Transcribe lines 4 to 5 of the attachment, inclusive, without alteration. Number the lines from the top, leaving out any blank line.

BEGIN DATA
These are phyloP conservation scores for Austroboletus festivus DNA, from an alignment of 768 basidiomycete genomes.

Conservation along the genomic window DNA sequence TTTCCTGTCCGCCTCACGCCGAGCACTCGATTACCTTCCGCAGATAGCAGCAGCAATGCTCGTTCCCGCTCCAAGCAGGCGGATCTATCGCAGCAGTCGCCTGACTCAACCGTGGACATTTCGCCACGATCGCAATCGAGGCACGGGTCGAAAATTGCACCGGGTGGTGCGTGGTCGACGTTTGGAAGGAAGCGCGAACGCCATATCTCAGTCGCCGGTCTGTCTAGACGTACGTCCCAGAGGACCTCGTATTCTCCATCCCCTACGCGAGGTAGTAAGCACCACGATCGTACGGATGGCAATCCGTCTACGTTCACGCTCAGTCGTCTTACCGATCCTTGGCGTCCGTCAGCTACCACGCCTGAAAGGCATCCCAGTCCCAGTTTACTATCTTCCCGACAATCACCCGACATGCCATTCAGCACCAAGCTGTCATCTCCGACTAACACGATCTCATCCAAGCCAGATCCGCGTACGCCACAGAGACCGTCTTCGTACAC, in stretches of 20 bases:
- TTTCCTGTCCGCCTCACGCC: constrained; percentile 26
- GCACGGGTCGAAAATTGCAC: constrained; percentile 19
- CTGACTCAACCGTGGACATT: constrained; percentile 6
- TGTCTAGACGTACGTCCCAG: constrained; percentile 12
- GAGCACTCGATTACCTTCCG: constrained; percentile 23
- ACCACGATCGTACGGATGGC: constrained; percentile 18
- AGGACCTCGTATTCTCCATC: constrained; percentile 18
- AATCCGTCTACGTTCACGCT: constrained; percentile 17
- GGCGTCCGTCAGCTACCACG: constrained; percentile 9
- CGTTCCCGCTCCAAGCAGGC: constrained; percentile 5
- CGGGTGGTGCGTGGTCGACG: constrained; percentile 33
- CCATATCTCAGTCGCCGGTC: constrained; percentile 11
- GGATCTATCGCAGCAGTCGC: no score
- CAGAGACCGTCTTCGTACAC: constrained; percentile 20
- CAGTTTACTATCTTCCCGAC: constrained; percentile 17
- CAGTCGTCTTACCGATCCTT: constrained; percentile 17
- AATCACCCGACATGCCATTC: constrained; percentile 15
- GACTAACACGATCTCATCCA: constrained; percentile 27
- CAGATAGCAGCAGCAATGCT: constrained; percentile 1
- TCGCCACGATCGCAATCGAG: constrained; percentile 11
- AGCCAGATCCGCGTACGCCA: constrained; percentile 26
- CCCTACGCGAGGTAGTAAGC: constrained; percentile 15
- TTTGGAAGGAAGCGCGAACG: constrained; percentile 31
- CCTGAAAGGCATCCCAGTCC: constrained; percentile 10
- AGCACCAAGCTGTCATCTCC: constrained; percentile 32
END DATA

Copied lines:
- GCACGGGTCGAAAATTGCAC: constrained; percentile 19
- CTGACTCAACCGTGGACATT: constrained; percentile 6